Frugal living
Figuring out how much you can comfortably afford should be done before you pick up the phone to negotiate with your debt collectors.

Describe Your Situation Truthfully

Debt collectors aren’t interested in hearing your sob story about why you can’t pay your bills. All they care about is why you’re in the financial predicament that you’re in and what you are doing to help yourself get out of it. It would help if you’re trying to make a valiant effort to repay your bills rather than simply throwing in the towel.

Just make sure you’ve got a solid reason why you’re struggling to repay your balances, whether it’s because you lost your job, got sick, or were surprised with an unexpected expense that you couldn’t do anything about. Just make sure that you are direct, to-the-point, and honest about your situation. No fluff needed.

Keep Your Cool

Being underwater in debt is definitely a stressful situation, but the last thing you want to do is bring too much drama to the table when dealing with your debt collectors. Stay calm and avoid any confrontation. If you feel your blood start to boil when you’re speaking with a debt collector, end the conversation and tell them that you’ll call back. Losing your cool with a collector will do little for your case.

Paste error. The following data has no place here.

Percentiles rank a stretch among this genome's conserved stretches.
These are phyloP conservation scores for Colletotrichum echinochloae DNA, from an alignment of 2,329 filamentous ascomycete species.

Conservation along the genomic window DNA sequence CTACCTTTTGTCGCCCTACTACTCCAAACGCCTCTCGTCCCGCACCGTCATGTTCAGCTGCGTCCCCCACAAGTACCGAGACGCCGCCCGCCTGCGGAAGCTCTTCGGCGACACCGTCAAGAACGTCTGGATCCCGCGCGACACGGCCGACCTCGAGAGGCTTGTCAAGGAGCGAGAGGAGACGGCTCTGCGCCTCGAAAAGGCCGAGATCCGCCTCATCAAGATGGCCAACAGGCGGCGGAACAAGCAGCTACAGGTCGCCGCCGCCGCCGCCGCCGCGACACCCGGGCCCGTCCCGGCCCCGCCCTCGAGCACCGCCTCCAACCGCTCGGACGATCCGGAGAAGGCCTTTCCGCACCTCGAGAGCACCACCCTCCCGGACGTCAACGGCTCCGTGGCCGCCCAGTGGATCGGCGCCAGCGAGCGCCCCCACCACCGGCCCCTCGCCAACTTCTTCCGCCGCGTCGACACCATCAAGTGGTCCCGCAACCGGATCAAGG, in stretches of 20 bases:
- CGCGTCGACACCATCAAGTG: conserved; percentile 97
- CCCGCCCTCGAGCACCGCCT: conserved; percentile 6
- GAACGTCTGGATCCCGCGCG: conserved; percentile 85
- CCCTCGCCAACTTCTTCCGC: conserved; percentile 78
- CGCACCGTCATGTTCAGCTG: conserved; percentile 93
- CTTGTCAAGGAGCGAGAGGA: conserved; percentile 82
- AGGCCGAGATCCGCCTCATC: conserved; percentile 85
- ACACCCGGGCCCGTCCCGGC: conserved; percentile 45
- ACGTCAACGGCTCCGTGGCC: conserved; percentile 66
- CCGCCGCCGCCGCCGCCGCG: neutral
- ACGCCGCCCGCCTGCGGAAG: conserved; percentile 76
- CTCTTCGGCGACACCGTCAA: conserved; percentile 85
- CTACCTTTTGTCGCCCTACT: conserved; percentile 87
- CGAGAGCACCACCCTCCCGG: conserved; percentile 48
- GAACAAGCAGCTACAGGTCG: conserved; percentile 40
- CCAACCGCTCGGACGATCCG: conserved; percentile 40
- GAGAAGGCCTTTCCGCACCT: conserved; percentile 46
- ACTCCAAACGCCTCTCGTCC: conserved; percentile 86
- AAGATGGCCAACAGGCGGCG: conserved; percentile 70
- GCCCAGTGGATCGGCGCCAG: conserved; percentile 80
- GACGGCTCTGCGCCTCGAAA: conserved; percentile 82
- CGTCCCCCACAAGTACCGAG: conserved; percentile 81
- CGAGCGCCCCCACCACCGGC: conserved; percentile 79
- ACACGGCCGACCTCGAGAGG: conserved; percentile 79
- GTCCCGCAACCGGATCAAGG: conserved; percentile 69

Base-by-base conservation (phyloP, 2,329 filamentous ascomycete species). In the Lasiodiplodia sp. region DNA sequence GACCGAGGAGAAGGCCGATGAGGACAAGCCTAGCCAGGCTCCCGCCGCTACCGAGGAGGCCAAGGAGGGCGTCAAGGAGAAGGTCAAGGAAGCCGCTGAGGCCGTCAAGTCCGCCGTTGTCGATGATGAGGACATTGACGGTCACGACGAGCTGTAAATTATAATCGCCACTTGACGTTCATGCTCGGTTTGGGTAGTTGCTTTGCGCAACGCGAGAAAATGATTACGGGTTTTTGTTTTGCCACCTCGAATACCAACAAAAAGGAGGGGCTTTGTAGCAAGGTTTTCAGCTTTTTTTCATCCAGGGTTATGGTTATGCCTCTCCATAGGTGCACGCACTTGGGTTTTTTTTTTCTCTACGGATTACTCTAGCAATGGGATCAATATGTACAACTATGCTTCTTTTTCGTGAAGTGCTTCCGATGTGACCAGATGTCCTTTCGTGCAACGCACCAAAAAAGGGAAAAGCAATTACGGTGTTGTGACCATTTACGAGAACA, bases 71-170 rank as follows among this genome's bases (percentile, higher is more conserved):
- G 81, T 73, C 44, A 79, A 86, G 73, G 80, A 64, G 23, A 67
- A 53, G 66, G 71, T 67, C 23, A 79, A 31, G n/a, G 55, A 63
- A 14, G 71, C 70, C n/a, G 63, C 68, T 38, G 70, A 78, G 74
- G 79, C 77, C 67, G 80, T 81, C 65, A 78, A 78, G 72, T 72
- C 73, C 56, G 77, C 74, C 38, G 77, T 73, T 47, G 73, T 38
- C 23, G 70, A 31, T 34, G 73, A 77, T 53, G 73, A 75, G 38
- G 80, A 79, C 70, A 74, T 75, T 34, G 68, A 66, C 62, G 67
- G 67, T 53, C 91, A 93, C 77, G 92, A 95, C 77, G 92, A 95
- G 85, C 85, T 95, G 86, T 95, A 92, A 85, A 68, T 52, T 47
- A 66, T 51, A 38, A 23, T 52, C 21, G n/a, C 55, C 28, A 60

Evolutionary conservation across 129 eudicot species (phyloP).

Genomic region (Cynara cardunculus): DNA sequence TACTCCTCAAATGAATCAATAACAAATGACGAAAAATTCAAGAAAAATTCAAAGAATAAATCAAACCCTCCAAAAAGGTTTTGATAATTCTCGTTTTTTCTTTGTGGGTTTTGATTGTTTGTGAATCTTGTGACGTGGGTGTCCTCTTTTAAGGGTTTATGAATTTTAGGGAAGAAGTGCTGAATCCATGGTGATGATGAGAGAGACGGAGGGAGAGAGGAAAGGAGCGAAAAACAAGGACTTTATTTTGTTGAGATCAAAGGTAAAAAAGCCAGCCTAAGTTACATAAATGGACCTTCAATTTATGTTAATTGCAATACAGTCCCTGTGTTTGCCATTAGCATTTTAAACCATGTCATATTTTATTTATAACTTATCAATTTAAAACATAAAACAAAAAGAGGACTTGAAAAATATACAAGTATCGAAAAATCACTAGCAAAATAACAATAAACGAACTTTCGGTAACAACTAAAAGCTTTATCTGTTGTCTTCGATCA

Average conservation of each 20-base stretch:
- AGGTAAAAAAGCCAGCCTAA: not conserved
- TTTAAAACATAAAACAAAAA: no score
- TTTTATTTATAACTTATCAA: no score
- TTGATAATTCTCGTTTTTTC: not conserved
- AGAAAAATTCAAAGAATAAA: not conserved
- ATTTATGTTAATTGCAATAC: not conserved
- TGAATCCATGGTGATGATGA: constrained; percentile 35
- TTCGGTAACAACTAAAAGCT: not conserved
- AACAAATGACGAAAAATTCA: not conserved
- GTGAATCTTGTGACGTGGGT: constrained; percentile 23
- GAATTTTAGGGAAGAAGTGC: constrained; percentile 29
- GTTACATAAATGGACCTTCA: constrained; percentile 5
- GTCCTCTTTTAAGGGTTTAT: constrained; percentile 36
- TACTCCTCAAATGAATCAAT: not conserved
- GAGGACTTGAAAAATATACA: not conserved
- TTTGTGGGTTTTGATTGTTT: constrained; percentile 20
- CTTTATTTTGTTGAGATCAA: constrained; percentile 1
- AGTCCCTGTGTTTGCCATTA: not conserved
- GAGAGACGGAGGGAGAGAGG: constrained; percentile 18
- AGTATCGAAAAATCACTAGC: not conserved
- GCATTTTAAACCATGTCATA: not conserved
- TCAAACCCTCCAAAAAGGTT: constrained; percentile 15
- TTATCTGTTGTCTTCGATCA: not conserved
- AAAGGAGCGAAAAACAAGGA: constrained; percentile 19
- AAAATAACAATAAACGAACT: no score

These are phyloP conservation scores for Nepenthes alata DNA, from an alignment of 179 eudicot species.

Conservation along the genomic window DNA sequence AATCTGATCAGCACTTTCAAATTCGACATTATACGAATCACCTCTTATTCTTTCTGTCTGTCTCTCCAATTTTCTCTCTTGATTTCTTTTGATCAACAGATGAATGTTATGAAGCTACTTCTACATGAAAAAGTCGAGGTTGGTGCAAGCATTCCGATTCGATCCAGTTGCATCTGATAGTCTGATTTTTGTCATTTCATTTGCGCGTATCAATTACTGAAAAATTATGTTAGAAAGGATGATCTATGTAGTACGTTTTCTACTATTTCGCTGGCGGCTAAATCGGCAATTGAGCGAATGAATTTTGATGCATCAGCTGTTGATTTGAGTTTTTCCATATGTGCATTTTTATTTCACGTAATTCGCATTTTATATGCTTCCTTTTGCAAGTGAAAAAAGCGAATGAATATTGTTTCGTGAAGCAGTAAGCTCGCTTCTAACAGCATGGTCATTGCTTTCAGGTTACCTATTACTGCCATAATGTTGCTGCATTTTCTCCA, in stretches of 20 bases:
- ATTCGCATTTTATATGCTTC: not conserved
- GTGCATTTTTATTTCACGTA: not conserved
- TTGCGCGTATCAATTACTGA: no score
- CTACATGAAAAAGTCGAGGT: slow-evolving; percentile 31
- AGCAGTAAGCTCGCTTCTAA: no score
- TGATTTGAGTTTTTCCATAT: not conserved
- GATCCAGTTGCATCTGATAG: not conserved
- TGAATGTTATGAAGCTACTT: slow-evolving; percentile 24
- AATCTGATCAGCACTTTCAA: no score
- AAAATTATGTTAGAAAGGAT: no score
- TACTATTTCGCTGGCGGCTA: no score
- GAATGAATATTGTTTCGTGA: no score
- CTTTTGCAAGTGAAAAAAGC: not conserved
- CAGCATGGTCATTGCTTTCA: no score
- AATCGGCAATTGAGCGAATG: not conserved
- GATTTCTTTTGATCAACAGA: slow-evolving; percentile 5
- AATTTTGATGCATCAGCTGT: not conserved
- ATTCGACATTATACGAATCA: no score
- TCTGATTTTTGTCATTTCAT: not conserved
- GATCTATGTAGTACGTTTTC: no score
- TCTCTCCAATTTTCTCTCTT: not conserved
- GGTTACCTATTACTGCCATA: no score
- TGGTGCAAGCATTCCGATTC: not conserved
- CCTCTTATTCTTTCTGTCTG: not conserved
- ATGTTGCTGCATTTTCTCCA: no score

Try to Deal With Creditors Rather Than Debt Collectors

You don’t necessarily have to deal with a debt collection agency to settle your debt in many cases. Instead, you can speak with your creditors directly to negotiate a new deal. However, this will need to be done before a bill is sent to collections.

There’s no harm in calling your creditors and asking them to negotiate your current debt. You can ask to have the payment due dates extended, set up a payment installment plan, or ask to have the interest rate reduced, which can all help you more comfortably pay your debt before collections get their hands on it.

Get Your New Agreement in Writing

If you are able to reach an agreement with your debt collector, be sure to get it in writing. This is especially important if a new payment amount or arrangement have been established. Your first payment towards this new arrangement should only come after you receive a written agreement from the collector.

Final Thoughts

Drowning in debt sucks, and it can be a really frustrating and even scary situation if you’ve got debt collection agencies on your tail. But you don’t have to wave your white flag and give up just yet. There’s no reason why you can’t take a little time to get in touch with your debt collectors and attempt to negotiate a deal. If you go into the conversation armed with information and confident in your position, you just might be able to strike a new deal that you can actually afford.